Sleep, a cornerstone for the athlete’s health and performance
Sleep plays a key role in people’s health in general and, besides, it is an essential biophysiological variable for athletes.
Blood flow restriction or BFR has become popular in the last few years in the training and physical therapy field. BFR consists in applying pressure (usually using an inflatable cuff) on the proximal part of the lower or upper limbs to block the venous return without blocking the arterial flow. Among other processes, BFR has proven to increase the metabolic stress, which has been suggested as one of the mechanisms that could facilitate muscle hypertrophy. As a matter of fact, possibly due to an increase in metabolites and hydrogen ions, BFR has been proven to stimulate the release of anabolic hormones, such as growth hormone or IGF-1,1,2 as well as an increase in muscle protein synthesis.3
As Dr. Loennekke, one of the greatest experts in this field, commented in an interview. BFR must be applied considering the cuff being used (especially its width, as the wider the cuff, the less pressure is needed to restrict blood flow) and the individual to whom the cuff is being applied, as those with wider limbs are more likely to need more pressure than those with thinner limbs. However, an objective way of controlling the necessary pressure can be finding the arterial occlusion pressure, that is the lowest pressure required to stop the arterial blood flow completely (when there is no distal pulse) and establishing the necessary pressure as a percentage of this arterial occlusion pressure (40-80% of this pressure is usually recommended). Nevertheless, when there is no access to tools such as the Doppler ultrasonography to measure arterial pulse, with healthy individuals, determining the pressure trying to obtain 7 over 10 on a perceived exertion scale might be enough,4 although we wouldn’t be very precise and the safety and effectiveness of the procedure might be compromised.
Due to its efficacy to promote muscle anabolism, BFR is more and more used for physical therapy, to speed up recovery after suffering an injury. In fact, a meta-analysis published in the prestigious British Journal of Sports Medicine which included 20 studies, concluded that although it is less effective than training with high loads, the combination of BFR with low-intensity training is effective to increase muscle strength in patients undergoing physical therapy (for example, after the restoration of the anterior cruciate ligament, or in patients with osteoarthritis).5 Therefore, in patients who cannot lift heavy loads or make great efforts yet, BFR can be a good alternative. Even the application of BFR with a high pressure (~200 mmHg) on its own, i.e. without training concomitantly, has been proven to be effective in some studies to mitigate muscle atrophy and strength loss in patients who are immobilized after an operation.6,7 However, whenever possible, BFR must be applied in combination with exercise. A recent study showed that BFR can increase protein synthesis when applied simultaneously with exercise, but not at rest.8 In this sense, applying BFR together with low-intensity aerobic exercise during 15 minutes has been proven to be even more beneficial to increase muscle mass and strength than aerobic exercise without BFR during 45 minutes.9 Likewise, other authors have observed that applying BFR together with low-intensity strength training provides benefits similar to those of high-intensity strength training without BFR.10 Hence, BFR allows us to obtain results similar to training with high loads, but using low ones. However, it is convenient to do it progressively, starting with the application of BFR at rest, and then combining it with low or high intensity training.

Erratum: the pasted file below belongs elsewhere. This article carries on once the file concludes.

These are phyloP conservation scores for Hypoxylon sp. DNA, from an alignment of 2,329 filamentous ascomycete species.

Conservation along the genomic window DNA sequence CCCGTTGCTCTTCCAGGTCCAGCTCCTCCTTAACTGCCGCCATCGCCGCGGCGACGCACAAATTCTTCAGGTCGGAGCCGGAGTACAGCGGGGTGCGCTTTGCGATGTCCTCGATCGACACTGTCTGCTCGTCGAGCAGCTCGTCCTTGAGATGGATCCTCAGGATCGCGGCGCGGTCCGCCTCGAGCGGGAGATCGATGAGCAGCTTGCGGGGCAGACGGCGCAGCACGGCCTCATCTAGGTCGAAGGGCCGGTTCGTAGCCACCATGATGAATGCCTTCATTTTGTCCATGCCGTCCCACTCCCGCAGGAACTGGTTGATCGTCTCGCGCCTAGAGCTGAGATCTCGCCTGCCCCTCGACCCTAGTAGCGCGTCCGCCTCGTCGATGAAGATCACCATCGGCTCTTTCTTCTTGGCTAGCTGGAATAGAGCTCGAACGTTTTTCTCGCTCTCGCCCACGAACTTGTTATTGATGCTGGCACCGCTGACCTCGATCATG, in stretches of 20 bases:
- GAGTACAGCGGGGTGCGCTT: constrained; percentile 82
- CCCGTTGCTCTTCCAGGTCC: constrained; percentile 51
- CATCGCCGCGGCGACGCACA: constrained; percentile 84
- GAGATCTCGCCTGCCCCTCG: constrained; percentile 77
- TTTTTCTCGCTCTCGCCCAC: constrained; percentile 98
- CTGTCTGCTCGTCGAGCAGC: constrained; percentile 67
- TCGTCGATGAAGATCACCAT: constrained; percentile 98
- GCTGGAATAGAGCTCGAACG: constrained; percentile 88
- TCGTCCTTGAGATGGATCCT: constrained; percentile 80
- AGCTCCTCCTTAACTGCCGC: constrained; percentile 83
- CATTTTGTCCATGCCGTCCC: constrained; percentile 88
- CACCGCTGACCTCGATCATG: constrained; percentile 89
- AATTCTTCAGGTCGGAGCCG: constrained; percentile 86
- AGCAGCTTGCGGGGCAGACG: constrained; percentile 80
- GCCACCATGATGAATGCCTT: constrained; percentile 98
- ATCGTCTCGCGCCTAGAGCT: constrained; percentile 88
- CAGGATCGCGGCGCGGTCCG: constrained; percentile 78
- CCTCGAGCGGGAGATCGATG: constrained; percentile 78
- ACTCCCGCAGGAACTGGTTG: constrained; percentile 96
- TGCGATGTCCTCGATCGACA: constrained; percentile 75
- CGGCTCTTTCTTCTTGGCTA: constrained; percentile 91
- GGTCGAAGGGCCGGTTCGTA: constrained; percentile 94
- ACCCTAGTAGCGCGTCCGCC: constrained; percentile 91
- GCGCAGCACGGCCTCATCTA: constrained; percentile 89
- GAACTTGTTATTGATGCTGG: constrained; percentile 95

Besides its possible benefits for injury rehabilitation, it has been suggested that BFR could also maximise the benefits of training for healthy athletes. Different meta-analyses show that this strategy is effective to increase muscle mass and strength for the general population.11,12 For example, a study carried out with Rugby players showed that strength training (70% RM) with BFR increases strength gain in comparison to the same training without BFR.13 Moreover, another study performed with trained individuals showed that sprinting at 60-70% of maximum intensity in combination with BFR brought greater benefits in sprint performance and muscle mass and strength than the same type of training without BFR.14 Furthermore, recent studies show that training (pedalling) with BFR in active individuals improves performance, the antioxidant process, the glycolytic metabolism, blood flow, and the oxygen supply and usage compared to the same type of training without BFR.15–17 However, there is not enough evidence for healthy athletes in the physical therapy field, and, for example, a study carried out with semi-professional Australian football players showed that combining low-intensity training with BFR on a 5 week training programme that already included high-intensity training did not improve performance in comparison to the same type of exercise without BFR (Scott, 2017).
In summary, BFR is an effective strategy for maximising gains in muscle mass and strength, being able to obtain benefits with low intensity training similar to the ones obtained with higher training loads without BFR. These results are especially relevant, as it is not always possible to subject athletes to high loads. Also, for healthy athletes, the addition of blood flow restriction to training (e.g., strength exercises or sprints) could also maximise the benefits when compared to the same exercises without BFR, although the evidence for this is insufficient.
Pedro L. Valenzuela